I am Judgmental and Childish: A Summary of the Conference For Men, Part I

On April 4, 2014, I signed up for Mike Hrostoski’s very first Conference for Men.  I had just defended my Ph.D. a couple of weeks earlier, and I thought that this conference would be a great way to get back into personal development, as I had been focusing on finishing school for the past year.  It felt like school had to be out of the way before I could really show up and further develop myself as a person.  I read the sales page, and something inside of me just knew that I had to be there.  So I bought my ticket and reserved my plane tickets, and then went back into the grind of my everyday life trying to finish the dissertation while looking for jobs.  Originally, I was planning on coming a couple of days early to explore San Diego and socialize, but some deadlines with the dissertation were coming up fast, and I needed more time to tie up some loose ends.  I ended up arriving at the conference 2 hours late due to a last minute Saturday morning flight change.  I almost didn’t even go to the conference, but I made it, albeit late.  I came in the middle of the keynote speech.  I had read “Way of the Superior Man” by David Deida on the flight to San Diego, and from what I could tell, the speech was similar to the book.   I sat there for a while trying to situate myself, and then we went on to some eye contact exercise.  I had a hard time maintaining eye contact without laughing.  I do not remember the Saturday morning exercises very well at all, as I felt very distracted at the time.  I met up with some old friends during the break, as well as meeting my group coordinator, Christopher Sunyata.  I told him that I felt distracted and very judgmental toward the whole situation.  At the time I felt really silly being there and questioning my very presence there.  Chris told me to breathe deeply whenever I felt a sense of judgment.  We then did some more exercises about being present and breaking through barriers.  I was still being quite distracted, so they had me go face to face with Dave Booda.  That still did not work, so then I was told to have some sort of pushing match with Max Nachamkin.  At first, he was winning and totally dominating, but then I got angry and started yelling at the top of my lungs.  I yelled so loud and ferociously that I was foaming at the mouth like a rabid dog, or like Snoopy in “What a Nightmare Charlie Brown!”  In fact, the whole first day of the conference felt like that to an extent.  At some point, there was a lunch buffet, although now what happened at that point felt fuzzy.  We then spent the first half of the afternoon talking about sexual topics, where we got in our group and authentically shared our experiences.  When it was my turn to share, I got many laughs.  After the sex part, we took a break and then did the “Death” exercise.  At that point, I had been running myself ragged the whole week with school and getting to the conference, that the whole exercise felt like a well-deserved rest.  We then simulated our own funerals, where we were buried alive.  It was a very uncomfortable feeling similar to sleep paralysis, but I was able to burst free, and that exercise left me with a sore throat.  We then all took a single file line in silence around the hotel parking lot, and I know that we blocked at least one truck trying to get in.  We had the first 20 minutes of dinner in silence.  It was nice being in silence, as it allowed some much needed clarity.  In the evening, we did the money exercises, where we ended up doing an exercise that left me with a sore throat as I asserted that something was mine, while my partner denied me.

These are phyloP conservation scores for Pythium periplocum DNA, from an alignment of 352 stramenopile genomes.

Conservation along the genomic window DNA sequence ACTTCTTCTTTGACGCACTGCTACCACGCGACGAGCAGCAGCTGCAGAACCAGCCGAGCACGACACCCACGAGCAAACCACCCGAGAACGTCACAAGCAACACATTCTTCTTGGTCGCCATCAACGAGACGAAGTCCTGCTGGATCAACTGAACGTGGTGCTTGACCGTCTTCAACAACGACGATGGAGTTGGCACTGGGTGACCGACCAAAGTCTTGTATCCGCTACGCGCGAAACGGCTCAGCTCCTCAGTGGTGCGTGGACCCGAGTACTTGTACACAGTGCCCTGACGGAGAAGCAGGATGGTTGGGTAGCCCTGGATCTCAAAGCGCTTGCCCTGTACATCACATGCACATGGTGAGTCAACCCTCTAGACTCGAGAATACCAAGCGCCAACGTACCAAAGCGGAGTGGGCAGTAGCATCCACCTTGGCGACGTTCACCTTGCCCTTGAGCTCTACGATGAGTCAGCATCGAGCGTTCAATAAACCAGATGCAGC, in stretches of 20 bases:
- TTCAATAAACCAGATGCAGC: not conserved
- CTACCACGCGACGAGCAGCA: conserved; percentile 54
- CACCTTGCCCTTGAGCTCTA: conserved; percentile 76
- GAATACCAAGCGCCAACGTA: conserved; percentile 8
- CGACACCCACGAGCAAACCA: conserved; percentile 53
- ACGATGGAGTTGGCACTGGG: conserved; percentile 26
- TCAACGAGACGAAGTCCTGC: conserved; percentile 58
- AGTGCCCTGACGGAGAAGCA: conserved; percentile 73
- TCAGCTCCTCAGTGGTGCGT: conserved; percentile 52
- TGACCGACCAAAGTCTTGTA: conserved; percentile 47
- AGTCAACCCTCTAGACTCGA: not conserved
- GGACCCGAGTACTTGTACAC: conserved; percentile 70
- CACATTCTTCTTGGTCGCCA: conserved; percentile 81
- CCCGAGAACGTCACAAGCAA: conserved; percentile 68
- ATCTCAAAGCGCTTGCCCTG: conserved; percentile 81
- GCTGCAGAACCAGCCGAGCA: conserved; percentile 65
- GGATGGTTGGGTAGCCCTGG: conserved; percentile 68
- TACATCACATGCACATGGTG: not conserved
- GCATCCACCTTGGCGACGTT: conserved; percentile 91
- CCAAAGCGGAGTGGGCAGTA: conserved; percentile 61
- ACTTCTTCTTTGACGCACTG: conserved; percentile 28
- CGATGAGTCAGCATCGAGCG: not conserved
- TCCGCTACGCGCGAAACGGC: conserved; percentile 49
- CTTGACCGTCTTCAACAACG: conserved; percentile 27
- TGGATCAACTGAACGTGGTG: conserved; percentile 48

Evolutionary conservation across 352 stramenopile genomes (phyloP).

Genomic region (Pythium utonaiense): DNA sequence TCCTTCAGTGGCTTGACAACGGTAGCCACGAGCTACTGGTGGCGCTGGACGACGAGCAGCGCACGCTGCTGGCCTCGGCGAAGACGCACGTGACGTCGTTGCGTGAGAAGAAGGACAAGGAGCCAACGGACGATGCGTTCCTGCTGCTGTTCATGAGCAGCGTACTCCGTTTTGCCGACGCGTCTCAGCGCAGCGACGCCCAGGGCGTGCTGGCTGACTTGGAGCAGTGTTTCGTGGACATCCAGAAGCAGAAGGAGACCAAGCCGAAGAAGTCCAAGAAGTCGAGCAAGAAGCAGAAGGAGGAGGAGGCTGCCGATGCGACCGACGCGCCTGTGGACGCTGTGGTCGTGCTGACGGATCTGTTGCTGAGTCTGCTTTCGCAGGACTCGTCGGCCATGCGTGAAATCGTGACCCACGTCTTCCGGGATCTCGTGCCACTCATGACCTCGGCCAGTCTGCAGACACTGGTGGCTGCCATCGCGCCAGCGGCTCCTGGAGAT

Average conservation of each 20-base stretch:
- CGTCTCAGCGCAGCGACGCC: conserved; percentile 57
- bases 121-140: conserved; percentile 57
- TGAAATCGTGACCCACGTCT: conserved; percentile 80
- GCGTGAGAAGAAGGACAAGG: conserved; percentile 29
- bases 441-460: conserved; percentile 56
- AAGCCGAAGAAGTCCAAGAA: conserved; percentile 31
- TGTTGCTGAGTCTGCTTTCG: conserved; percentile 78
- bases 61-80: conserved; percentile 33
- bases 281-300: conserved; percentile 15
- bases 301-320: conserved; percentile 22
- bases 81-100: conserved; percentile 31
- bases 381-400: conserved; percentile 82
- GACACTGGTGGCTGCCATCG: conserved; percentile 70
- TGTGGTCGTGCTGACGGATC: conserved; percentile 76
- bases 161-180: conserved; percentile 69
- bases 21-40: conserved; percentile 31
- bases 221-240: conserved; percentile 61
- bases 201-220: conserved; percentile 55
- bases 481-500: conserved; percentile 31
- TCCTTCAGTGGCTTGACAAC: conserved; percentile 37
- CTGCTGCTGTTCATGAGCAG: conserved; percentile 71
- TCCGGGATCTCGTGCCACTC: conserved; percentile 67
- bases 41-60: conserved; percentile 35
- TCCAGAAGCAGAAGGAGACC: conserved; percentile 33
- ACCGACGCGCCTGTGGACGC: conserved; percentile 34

We then had the judgment forum, where we got to share our judgment, and how it reflected on ourselves.  My judgement was that this whole conference was too “Woo Woo” for me, and I couldn’t respect it.  It told me that I have a fundamental lack of respect for myself.  This was the biggest takeaway from the conference for me, as it revealed my blocks to success in life.

What followed was one of the most cathartic moments of the night, where we had to share our pain.  I stood with a lot of people.  What were strong triggers for me was when the Hrostoski brothers shared the pain of their mother’s death three years ago, which triggered the fact that my grandmother had a stroke a few months back.  It triggered me to share some pain about being bullied in high school.  What also struck a chord was that there were other men there who were Christian.  This struck a chord with me because for a while I was not a practicing Catholic around the time I started attending personal development conferences, but I had started regularly attending church in 2013.  I feel an inner conflict when it comes to this area of my life.  There were many things that people shared that struck a chord as well.  After this moment, the conference let out for the day.  I met up with my roommate, Kevin, and we walked back to the Hostel.  By the time that I checked in to the Hostel, I had been awake for over 24 hours, and I got about 4 hours of sleep the night before, and about the same the following night, which made for a more laid back second day of the conference.  More details are to follow in Part II.

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